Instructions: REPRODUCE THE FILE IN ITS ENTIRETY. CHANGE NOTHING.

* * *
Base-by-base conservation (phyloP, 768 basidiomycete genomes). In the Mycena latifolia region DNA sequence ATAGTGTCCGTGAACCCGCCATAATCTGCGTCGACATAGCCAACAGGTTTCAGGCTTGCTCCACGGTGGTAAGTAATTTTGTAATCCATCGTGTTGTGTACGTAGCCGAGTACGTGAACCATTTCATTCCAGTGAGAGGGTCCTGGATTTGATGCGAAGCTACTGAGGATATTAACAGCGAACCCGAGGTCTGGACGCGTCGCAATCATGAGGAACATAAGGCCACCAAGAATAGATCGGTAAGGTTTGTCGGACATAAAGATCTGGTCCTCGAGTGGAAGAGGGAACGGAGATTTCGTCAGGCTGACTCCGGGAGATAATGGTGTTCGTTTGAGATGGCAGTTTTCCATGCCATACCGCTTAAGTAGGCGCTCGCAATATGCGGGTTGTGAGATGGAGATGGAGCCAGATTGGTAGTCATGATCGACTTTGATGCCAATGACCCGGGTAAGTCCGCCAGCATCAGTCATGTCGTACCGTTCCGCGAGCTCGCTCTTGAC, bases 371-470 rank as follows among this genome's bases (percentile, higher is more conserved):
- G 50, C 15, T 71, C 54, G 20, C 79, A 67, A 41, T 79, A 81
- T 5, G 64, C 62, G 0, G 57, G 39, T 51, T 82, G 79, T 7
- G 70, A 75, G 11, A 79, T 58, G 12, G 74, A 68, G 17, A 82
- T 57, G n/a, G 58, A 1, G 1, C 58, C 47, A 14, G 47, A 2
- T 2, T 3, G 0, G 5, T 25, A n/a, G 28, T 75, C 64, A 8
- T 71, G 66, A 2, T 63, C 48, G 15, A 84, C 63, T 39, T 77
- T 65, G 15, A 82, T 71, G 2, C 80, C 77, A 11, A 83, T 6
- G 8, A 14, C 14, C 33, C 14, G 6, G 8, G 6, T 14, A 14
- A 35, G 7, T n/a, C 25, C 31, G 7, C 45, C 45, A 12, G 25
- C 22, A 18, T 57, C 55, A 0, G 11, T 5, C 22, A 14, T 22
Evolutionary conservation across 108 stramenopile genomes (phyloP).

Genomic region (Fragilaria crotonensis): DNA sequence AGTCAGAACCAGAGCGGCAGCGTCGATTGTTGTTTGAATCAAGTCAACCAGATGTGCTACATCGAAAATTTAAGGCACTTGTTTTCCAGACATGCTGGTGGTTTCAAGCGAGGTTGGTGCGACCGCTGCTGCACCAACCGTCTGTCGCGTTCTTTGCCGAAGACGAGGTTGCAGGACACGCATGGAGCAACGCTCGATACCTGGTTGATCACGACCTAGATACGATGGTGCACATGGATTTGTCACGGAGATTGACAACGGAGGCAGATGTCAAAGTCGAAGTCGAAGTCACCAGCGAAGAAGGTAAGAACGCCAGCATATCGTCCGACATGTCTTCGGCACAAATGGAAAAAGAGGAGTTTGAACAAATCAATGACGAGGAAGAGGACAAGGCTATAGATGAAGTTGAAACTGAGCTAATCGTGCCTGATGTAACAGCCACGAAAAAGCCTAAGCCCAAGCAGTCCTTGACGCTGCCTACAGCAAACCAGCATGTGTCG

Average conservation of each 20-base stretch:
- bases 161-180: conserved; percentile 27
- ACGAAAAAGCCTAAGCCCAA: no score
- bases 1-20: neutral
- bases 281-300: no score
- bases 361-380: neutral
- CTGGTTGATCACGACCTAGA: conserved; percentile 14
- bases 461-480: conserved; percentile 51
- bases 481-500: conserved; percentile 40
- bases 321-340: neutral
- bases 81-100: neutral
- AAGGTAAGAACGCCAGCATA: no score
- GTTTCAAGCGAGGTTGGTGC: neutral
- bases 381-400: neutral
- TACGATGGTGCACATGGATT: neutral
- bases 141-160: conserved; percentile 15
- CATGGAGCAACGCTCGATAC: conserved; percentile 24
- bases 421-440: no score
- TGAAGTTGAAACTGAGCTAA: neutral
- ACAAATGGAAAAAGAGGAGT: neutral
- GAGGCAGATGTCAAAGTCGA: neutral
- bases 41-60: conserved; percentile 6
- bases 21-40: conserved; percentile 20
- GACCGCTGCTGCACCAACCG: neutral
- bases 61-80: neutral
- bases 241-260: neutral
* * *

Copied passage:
Base-by-base conservation (phyloP, 768 basidiomycete genomes). In the Mycena latifolia region DNA sequence ATAGTGTCCGTGAACCCGCCATAATCTGCGTCGACATAGCCAACAGGTTTCAGGCTTGCTCCACGGTGGTAAGTAATTTTGTAATCCATCGTGTTGTGTACGTAGCCGAGTACGTGAACCATTTCATTCCAGTGAGAGGGTCCTGGATTTGATGCGAAGCTACTGAGGATATTAACAGCGAACCCGAGGTCTGGACGCGTCGCAATCATGAGGAACATAAGGCCACCAAGAATAGATCGGTAAGGTTTGTCGGACATAAAGATCTGGTCCTCGAGTGGAAGAGGGAACGGAGATTTCGTCAGGCTGACTCCGGGAGATAATGGTGTTCGTTTGAGATGGCAGTTTTCCATGCCATACCGCTTAAGTAGGCGCTCGCAATATGCGGGTTGTGAGATGGAGATGGAGCCAGATTGGTAGTCATGATCGACTTTGATGCCAATGACCCGGGTAAGTCCGCCAGCATCAGTCATGTCGTACCGTTCCGCGAGCTCGCTCTTGAC, bases 371-470 rank as follows among this genome's bases (percentile, higher is more conserved):
- G 50, C 15, T 71, C 54, G 20, C 79, A 67, A 41, T 79, A 81
- T 5, G 64, C 62, G 0, G 57, G 39, T 51, T 82, G 79, T 7
- G 70, A 75, G 11, A 79, T 58, G 12, G 74, A 68, G 17, A 82
- T 57, G n/a, G 58, A 1, G 1, C 58, C 47, A 14, G 47, A 2
- T 2, T 3, G 0, G 5, T 25, A n/a, G 28, T 75, C 64, A 8
- T 71, G 66, A 2, T 63, C 48, G 15, A 84, C 63, T 39, T 77
- T 65, G 15, A 82, T 71, G 2, C 80, C 77, A 11, A 83, T 6
- G 8, A 14, C 14, C 33, C 14, G 6, G 8, G 6, T 14, A 14
- A 35, G 7, T n/a, C 25, C 31, G 7, C 45, C 45, A 12, G 25
- C 22, A 18, T 57, C 55, A 0, G 11, T 5, C 22, A 14, T 22
Evolutionary conservation across 108 stramenopile genomes (phyloP).

Genomic region (Fragilaria crotonensis): DNA sequence AGTCAGAACCAGAGCGGCAGCGTCGATTGTTGTTTGAATCAAGTCAACCAGATGTGCTACATCGAAAATTTAAGGCACTTGTTTTCCAGACATGCTGGTGGTTTCAAGCGAGGTTGGTGCGACCGCTGCTGCACCAACCGTCTGTCGCGTTCTTTGCCGAAGACGAGGTTGCAGGACACGCATGGAGCAACGCTCGATACCTGGTTGATCACGACCTAGATACGATGGTGCACATGGATTTGTCACGGAGATTGACAACGGAGGCAGATGTCAAAGTCGAAGTCGAAGTCACCAGCGAAGAAGGTAAGAACGCCAGCATATCGTCCGACATGTCTTCGGCACAAATGGAAAAAGAGGAGTTTGAACAAATCAATGACGAGGAAGAGGACAAGGCTATAGATGAAGTTGAAACTGAGCTAATCGTGCCTGATGTAACAGCCACGAAAAAGCCTAAGCCCAAGCAGTCCTTGACGCTGCCTACAGCAAACCAGCATGTGTCG

Average conservation of each 20-base stretch:
- bases 161-180: conserved; percentile 27
- ACGAAAAAGCCTAAGCCCAA: no score
- bases 1-20: neutral
- bases 281-300: no score
- bases 361-380: neutral
- CTGGTTGATCACGACCTAGA: conserved; percentile 14
- bases 461-480: conserved; percentile 51
- bases 481-500: conserved; percentile 40
- bases 321-340: neutral
- bases 81-100: neutral
- AAGGTAAGAACGCCAGCATA: no score
- GTTTCAAGCGAGGTTGGTGC: neutral
- bases 381-400: neutral
- TACGATGGTGCACATGGATT: neutral
- bases 141-160: conserved; percentile 15
- CATGGAGCAACGCTCGATAC: conserved; percentile 24
- bases 421-440: no score
- TGAAGTTGAAACTGAGCTAA: neutral
- ACAAATGGAAAAAGAGGAGT: neutral
- GAGGCAGATGTCAAAGTCGA: neutral
- bases 41-60: conserved; percentile 6
- bases 21-40: conserved; percentile 20
- GACCGCTGCTGCACCAACCG: neutral
- bases 61-80: neutral
- bases 241-260: neutral